I’m involved in manager coaching my team, but my own line manager seems disapproving of the time I’m spending in coaching sessions. What can I do?
It’s easy to see why some still consider coaching to be a bit of a dark art, practiced by those “in the know”, who sneak away with other colleagues for exclusive one to one discussions over coffee. A manager looking in on this could be forgiven for feeling resentful, jealous and even a little guilty – is this something he or she should be receiving themselves, supporting or doing with their own staff?
Get your manager involved! One of our jobs as coaches to is to de-mystify the process and make coaching conversations accessible, so that people engage with it and genuinely experience benefits. You could do this by offering to coach your manager or use a coaching style whenever he or she is grappling with tough issues and then explain what you have done. I find that the best coaching advocates and sponsors are those who have experienced ah-ha moments and breakthroughs when being coached themselves.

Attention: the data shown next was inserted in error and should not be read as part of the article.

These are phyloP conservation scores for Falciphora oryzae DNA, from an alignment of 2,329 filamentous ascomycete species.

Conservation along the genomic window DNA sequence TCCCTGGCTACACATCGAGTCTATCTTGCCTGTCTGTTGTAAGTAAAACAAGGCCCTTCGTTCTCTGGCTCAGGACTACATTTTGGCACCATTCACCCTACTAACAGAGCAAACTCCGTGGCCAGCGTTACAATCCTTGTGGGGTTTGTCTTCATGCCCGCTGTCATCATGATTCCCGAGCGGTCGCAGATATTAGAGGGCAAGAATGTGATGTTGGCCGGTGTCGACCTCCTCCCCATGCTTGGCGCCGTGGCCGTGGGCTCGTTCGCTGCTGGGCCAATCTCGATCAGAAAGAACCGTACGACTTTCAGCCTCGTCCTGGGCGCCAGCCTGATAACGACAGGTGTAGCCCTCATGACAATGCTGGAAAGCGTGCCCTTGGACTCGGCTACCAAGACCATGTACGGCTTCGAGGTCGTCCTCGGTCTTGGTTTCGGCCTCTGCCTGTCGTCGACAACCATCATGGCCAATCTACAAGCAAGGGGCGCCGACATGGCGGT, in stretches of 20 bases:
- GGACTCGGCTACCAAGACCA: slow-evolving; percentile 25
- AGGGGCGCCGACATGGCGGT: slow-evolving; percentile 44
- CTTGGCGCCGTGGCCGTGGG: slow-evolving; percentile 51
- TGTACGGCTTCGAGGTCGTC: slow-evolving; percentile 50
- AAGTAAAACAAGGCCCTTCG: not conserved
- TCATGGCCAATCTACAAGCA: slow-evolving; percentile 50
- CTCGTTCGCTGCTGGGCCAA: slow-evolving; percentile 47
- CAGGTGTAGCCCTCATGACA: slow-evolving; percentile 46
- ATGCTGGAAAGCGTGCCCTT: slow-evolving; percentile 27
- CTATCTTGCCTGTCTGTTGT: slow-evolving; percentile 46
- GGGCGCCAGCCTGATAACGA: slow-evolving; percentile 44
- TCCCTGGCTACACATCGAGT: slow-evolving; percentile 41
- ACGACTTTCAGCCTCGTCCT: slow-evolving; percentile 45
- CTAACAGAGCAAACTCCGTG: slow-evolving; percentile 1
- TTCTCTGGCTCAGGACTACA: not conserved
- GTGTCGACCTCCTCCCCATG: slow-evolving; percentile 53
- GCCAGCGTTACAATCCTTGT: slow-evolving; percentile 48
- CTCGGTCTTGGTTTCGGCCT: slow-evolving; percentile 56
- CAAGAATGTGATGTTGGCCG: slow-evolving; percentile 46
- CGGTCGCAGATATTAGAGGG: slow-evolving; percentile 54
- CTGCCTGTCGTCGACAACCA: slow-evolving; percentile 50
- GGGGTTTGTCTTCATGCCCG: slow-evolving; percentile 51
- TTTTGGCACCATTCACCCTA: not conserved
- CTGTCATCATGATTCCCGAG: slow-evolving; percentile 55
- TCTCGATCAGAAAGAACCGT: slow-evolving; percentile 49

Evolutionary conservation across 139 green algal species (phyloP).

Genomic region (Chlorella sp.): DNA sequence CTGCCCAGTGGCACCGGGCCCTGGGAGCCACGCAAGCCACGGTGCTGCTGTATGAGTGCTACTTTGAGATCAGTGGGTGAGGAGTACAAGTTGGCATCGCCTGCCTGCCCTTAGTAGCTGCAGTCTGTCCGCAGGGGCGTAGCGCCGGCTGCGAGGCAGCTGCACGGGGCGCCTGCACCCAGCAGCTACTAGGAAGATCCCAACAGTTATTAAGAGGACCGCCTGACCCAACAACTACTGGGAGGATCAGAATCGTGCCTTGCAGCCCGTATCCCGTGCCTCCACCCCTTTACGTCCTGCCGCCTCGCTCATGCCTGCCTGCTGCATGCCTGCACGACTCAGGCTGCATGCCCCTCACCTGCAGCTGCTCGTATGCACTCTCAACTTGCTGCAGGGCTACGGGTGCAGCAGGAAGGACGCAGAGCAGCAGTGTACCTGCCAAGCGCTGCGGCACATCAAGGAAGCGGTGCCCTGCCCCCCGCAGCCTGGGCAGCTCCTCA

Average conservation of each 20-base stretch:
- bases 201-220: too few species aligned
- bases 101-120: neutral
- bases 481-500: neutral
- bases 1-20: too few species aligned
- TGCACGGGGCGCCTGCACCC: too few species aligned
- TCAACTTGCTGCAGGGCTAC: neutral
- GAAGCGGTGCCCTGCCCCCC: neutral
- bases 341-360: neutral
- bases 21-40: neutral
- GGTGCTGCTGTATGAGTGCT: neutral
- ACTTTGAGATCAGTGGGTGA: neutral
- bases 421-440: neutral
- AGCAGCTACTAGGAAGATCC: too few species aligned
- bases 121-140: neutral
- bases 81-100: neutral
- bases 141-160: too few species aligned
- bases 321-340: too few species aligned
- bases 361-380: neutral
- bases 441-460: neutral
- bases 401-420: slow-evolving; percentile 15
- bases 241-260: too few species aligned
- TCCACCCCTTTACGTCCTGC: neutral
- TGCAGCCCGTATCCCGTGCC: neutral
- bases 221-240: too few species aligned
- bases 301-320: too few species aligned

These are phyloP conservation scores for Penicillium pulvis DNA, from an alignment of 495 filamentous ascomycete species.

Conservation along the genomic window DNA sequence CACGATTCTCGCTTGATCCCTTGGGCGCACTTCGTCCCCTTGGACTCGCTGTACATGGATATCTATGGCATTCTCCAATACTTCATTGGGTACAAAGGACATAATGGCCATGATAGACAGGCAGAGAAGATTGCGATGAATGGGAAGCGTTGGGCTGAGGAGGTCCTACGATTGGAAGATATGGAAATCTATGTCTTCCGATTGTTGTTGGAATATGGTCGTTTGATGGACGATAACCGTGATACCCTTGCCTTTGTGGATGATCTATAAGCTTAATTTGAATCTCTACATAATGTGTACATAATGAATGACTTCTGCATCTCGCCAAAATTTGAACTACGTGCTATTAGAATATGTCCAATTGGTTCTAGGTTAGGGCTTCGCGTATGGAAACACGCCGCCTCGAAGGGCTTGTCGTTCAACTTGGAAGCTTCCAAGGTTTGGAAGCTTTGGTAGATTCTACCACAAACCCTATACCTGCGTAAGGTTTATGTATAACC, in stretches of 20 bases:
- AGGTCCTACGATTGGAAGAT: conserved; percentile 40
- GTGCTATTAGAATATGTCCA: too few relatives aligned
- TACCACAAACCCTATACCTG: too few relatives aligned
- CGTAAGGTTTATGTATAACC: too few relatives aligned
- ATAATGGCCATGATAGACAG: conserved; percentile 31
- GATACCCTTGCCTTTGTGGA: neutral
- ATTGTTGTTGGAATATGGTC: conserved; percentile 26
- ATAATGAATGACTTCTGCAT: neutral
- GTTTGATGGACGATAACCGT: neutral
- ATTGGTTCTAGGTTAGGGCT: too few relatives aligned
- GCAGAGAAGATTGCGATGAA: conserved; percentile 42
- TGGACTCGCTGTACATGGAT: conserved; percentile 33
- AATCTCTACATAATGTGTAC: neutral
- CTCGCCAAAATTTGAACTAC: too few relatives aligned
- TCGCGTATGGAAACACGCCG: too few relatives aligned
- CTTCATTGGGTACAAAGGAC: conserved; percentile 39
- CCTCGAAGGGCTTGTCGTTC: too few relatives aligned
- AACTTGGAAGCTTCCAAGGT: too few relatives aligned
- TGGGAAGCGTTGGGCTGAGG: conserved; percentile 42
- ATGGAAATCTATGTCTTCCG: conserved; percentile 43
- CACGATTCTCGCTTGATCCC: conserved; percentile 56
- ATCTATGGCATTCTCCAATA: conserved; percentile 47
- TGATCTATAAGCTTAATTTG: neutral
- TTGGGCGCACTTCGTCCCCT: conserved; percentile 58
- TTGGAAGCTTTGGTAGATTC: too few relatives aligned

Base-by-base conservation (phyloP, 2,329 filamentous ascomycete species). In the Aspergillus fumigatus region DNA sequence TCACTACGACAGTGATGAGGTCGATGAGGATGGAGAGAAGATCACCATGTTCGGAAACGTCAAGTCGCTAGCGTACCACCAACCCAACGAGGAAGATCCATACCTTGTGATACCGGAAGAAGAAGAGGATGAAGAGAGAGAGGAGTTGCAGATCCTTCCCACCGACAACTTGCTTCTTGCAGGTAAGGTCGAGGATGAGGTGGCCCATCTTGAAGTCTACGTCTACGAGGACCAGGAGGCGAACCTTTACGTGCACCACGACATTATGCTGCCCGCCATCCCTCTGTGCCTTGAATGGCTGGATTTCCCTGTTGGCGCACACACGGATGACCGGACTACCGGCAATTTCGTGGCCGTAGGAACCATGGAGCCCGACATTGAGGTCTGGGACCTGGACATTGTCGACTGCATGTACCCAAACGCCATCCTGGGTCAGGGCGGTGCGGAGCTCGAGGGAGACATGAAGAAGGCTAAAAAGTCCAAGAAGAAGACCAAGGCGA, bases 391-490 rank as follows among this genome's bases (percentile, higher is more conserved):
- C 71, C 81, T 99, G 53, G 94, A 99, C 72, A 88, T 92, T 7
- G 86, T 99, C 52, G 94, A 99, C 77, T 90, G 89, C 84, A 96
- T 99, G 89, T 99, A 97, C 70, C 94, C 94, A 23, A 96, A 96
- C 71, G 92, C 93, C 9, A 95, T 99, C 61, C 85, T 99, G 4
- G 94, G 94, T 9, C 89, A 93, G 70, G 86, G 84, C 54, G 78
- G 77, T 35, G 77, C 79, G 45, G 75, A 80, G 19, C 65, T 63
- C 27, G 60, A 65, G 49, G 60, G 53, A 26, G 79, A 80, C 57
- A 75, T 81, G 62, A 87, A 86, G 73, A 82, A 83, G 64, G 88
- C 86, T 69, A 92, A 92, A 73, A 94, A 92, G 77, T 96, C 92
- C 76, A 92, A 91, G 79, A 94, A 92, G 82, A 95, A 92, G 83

You could also encourage your manager to take part in “three way” contracting discussions at the beginning of a coaching assignment so that the broad agenda for the organisation and the individual is made explicit and there is consensus on how progress can be measured and evaluated and appropriate support given.
In times of continued organisational austerity and ever increasing pressure to do more with less, coaching isn’t a fluffy nice to have – it’s an essential part of the managers toolkit, so well done for coaching your team! Now use this experience to coach, mentor and educate your own manager.